Definition – What is orbital inflammation?
An orbital inflammation is an inflammation of the orbita (eye socket). The orbit forms a bony pit in the skull, in which the eyeball, including the eye muscles, connective tissue, blood vessels and nerves are located. The orbit is closely related to the frontal sinus, the cranial cavity and the maxillary sinus, which is why inflammations from this area can easily spread.
Inflammation of the orbit is a serious clinical picture that can lead to serious complications. Due to the proximity to the cranial cavity and the brain, the inflammation can lead to a life-threatening blockage of the cerebral arteries or a brain abscess. Inflammation of the orbit causes pain, which is particularly noticeable when moving the eyes.
Due to movement disorders of the eye muscles, the diseased persons have problems seeing: typically, double images occur because the eyeballs can no longer be aligned correctly. As a result of the inflammation, the tissue inside the eye socket swells. The other symptoms of an eye socket inflammation can vary greatly depending on the cause.
Other symptoms include swelling of the upper and lower eyelids, watery eyes, problems with eyelid closure and redness. Headaches or may be indications of an eye orbit inflammation. The outer eye muscles and numerous nerves and blood vessels are located in the eye socket.
In the event of an inflammation, the tissue inside the eye socket swells considerably, which can cause severe pain. Especially the movement of the eyes is extremely painful and in the worst case the eyeballs cannot be moved at all. In addition, the pressure in the orbit increases due to the inflammation and swelling, which can lead to headaches.
The treatment of an orbital inflammation depends on the cause of the disease. Generally, an inflammation is treated with anti-inflammatory drugs such as ibuprofen. If endocrine orbitopathy is present, special medications, so-called thyrostatics or thyroid blockers, are used.
In severe cases, glucocorticoids are used to reduce the inflammation. Rheumatic diseases in which the eye is also affected are also frequently treated with these drugs. Orbitaphlegmons are serious diseases that can lead to serious complications and even blindness or death.
Therefore, even the suspicion of a purulent orbital inflammation is sufficient to start antibiotic therapy immediately. This is administered in the form of an infusion. In most cases, a surgical procedure is also required to drain off the accumulation of pus.
An ophthalmologist should be consulted immediately if there is any suspicion of an orbital inflammation. The doctor will ask the patient questions about his medical history, previous illnesses and current complaints. He then performs an eye examination.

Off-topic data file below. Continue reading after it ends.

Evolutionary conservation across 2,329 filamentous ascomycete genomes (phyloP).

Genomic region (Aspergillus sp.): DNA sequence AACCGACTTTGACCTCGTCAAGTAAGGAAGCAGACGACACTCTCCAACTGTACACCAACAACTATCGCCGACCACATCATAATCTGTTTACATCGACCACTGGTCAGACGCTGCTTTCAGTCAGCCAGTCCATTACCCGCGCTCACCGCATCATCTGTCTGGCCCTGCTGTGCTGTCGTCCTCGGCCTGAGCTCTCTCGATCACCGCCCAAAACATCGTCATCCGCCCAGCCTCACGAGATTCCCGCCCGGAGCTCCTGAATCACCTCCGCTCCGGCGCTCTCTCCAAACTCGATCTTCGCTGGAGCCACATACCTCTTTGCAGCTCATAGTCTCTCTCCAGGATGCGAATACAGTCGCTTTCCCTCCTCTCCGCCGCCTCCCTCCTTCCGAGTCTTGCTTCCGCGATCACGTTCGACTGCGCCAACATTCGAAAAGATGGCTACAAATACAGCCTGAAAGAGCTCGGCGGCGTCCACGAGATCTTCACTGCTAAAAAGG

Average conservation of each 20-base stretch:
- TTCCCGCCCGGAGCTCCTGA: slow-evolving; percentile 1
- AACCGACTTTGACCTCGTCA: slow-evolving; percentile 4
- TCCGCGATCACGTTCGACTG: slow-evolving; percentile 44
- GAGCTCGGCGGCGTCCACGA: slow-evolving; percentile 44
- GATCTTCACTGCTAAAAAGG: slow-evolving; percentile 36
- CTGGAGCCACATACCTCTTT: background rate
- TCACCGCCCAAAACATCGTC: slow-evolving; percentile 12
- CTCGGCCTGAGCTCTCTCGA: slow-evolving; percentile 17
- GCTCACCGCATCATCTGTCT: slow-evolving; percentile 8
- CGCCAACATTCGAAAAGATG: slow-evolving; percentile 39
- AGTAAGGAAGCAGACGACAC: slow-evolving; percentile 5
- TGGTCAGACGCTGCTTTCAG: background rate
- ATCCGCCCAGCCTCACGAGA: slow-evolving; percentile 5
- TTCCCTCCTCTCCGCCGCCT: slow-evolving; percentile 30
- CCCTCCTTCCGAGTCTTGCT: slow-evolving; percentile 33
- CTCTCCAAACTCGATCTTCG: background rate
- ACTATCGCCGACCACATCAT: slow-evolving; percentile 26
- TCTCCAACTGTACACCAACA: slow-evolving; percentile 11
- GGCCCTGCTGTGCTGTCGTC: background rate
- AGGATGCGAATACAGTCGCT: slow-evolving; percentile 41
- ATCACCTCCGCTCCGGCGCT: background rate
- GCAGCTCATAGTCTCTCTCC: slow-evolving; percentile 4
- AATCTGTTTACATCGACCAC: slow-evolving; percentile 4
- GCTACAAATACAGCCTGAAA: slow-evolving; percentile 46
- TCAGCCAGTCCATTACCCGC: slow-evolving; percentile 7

By means of a blood test the inflammation parameters in the body can be examined. Occasionally it may be necessary to take a tissue sample from the eye socket in order to examine it under a microscope. In some cases, it is also necessary to use magnetic resonance imaging (MRI) or computed tomography (CT) imaging of the orbit.
In the clinical picture of an endocrine orbitopathy, an increase in the size of the structures within the orbit is characteristically accompanied by a strong protrusion of the eyeballs (“bulging eyes”, medically exophthalmos). Often patients also suffer from palpitations and the enlarged thyroid gland causes a goiter. The exophthalmos can occur on one or both sides.
Inflammation of the eye socket can occur as a result of a bacterial infection. Often, a paranasal sinus infection spreads to the orbit and a purulent inflammation of the orbit occurs. An accumulation of pus within the orbit is medically called orbital aphlegmon.
In general, almost every infection of the head and facial area can spread the bacteria to the orbit and lead to an inflammation there. This applies, for example, to inflammation of the root of a tooth or a grain of barley (hordeolum) on the inside of the eyelid. Systemic inflammations, i.e. diseases that affect the entire body, can also spread to the eye and thus cause an eye cavity inflammation.
These include above all rheumatic diseases such as Wegener’s granulomatosis (granulomatosis with polyangiitis). In this disease the small blood vessels in the entire body become inflamed, a condition known as vasculitis. Other causes of orbital inflammation include tumours of the orbit, inflammation of the optic nerve (optic neuritis) or inflammation of the eye muscle (ocular myositis).
Thyroid gland diseases are also clinically relevant in orbital inflammation. Graves’ disease is an autoimmune disease that leads to hyperthyroidism. As a result, the orbit of the eye can become inflamed and a so-called endocrine orbitopathy develops.
The duration of an orbititis depends on the extent of the inflammation. The more the inflammation has spread, the more difficult it is to treat and the longer it takes for complete healing to occur. At least one week should be expected before the inflammation has subsided completely.